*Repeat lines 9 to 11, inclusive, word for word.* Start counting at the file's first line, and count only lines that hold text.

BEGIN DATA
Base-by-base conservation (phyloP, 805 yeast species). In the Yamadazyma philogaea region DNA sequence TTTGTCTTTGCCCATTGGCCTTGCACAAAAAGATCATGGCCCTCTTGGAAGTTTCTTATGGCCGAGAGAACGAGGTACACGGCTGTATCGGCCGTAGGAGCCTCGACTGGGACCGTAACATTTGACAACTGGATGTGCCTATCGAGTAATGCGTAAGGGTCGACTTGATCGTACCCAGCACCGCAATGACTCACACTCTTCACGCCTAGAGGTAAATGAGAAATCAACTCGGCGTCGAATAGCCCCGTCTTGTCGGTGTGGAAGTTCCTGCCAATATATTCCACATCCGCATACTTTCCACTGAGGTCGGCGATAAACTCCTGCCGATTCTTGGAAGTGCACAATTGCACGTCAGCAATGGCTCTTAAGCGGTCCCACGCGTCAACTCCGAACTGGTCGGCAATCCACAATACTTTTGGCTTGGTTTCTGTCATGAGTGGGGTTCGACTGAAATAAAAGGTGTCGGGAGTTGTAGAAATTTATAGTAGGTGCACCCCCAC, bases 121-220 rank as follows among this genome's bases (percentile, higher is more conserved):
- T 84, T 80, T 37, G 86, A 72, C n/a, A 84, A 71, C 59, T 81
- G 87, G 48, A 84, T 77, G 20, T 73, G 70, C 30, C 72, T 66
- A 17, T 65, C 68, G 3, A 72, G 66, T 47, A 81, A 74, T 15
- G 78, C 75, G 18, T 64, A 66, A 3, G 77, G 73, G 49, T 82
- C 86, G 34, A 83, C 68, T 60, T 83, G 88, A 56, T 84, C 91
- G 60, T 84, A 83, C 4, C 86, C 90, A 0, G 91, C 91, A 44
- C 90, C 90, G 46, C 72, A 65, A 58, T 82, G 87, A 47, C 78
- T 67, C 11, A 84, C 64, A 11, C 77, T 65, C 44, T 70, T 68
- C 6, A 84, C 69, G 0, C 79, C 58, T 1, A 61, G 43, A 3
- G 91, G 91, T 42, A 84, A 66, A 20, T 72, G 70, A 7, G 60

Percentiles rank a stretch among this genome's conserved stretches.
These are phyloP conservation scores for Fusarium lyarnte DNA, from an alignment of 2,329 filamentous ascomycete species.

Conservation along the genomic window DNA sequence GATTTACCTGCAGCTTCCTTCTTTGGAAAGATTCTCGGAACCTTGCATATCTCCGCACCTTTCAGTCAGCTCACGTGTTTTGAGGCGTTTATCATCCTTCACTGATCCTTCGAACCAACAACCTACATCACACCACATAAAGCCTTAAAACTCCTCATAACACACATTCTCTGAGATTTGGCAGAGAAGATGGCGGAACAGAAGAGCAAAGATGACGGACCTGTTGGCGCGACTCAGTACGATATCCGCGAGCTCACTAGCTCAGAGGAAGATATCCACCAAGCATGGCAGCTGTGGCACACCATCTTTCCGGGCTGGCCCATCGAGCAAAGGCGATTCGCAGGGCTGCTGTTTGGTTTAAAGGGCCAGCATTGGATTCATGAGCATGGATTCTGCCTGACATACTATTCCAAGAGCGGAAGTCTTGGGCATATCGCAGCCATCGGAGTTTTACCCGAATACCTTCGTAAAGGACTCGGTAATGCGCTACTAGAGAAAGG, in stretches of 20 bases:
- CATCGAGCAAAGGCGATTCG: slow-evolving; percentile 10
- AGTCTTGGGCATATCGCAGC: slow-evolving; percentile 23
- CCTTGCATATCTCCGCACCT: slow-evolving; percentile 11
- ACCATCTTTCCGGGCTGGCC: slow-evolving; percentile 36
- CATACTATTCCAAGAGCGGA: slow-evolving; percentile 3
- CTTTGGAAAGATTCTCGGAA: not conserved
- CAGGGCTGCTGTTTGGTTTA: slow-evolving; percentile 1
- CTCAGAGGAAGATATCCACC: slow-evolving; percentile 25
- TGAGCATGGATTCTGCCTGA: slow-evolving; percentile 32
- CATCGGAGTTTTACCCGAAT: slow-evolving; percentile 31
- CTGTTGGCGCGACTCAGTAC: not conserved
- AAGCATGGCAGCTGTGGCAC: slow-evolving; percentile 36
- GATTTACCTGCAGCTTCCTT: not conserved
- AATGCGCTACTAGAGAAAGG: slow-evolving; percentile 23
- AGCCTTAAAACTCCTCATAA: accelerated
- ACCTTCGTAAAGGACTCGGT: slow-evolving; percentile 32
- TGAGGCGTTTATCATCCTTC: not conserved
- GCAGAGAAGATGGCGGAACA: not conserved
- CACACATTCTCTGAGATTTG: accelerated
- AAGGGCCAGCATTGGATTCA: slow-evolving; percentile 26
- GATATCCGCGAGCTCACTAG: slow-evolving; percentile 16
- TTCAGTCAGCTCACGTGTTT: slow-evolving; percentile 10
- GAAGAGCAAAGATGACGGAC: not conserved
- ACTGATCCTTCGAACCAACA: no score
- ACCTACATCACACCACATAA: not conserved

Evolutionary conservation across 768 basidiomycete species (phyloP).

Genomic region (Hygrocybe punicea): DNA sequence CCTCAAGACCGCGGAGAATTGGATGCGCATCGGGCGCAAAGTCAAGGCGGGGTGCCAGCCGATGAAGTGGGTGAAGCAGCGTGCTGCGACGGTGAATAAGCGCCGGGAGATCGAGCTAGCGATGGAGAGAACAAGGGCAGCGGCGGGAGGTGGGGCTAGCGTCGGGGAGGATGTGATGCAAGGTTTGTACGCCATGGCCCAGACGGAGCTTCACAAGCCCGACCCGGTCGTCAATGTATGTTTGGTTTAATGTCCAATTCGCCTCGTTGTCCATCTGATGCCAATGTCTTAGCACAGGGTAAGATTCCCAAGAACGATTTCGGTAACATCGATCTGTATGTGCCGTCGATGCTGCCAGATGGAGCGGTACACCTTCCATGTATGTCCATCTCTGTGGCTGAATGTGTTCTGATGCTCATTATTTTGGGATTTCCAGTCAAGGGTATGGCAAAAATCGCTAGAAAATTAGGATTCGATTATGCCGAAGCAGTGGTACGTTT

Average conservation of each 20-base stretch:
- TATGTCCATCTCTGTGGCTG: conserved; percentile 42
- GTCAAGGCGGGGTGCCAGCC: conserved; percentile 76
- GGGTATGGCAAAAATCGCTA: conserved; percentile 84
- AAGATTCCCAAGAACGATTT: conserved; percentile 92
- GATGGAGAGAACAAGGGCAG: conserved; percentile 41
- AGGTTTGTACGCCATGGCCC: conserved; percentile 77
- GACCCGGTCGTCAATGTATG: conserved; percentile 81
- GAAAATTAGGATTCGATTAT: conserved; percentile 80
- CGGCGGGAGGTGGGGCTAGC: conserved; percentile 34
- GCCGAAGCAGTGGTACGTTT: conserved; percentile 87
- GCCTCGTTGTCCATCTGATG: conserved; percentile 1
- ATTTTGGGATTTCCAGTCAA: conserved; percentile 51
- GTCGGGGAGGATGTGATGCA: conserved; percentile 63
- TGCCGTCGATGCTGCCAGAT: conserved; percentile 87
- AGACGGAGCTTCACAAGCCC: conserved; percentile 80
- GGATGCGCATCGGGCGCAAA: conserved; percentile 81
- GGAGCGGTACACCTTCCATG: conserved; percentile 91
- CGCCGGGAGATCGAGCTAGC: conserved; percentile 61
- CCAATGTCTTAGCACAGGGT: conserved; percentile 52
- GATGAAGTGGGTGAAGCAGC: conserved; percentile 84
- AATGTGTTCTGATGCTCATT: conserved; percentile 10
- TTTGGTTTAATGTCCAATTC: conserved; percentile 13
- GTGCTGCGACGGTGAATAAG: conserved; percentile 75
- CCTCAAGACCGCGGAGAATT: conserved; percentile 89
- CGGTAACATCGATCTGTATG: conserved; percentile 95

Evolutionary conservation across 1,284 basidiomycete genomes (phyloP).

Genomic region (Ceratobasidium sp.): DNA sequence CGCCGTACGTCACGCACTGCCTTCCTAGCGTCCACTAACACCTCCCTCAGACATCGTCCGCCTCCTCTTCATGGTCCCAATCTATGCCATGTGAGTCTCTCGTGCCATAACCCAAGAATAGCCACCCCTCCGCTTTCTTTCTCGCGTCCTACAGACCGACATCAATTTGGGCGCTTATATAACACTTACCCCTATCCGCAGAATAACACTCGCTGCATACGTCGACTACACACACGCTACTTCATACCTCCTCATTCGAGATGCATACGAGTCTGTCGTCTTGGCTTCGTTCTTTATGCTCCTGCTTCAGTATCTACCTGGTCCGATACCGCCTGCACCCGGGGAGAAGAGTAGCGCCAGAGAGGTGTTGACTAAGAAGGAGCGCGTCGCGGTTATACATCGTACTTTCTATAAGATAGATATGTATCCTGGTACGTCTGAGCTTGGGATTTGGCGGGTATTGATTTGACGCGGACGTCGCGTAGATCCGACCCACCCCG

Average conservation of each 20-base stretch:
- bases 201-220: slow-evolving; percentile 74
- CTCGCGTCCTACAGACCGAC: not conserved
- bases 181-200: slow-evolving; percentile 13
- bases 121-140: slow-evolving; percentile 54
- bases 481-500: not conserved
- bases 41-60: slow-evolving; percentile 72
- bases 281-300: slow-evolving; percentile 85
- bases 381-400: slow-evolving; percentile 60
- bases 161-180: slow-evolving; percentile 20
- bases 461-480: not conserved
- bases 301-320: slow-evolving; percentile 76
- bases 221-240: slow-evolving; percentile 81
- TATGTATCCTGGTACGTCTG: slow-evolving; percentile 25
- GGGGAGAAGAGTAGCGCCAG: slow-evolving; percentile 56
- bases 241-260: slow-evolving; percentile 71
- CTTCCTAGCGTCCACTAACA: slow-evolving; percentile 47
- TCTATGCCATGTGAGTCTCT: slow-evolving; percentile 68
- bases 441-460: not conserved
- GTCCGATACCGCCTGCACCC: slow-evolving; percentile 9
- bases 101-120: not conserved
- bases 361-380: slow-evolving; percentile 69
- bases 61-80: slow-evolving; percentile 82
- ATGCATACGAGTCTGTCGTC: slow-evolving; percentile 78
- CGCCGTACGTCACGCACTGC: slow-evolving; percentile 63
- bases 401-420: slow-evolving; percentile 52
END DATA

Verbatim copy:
- T 67, C 11, A 84, C 64, A 11, C 77, T 65, C 44, T 70, T 68
- C 6, A 84, C 69, G 0, C 79, C 58, T 1, A 61, G 43, A 3
- G 91, G 91, T 42, A 84, A 66, A 20, T 72, G 70, A 7, G 60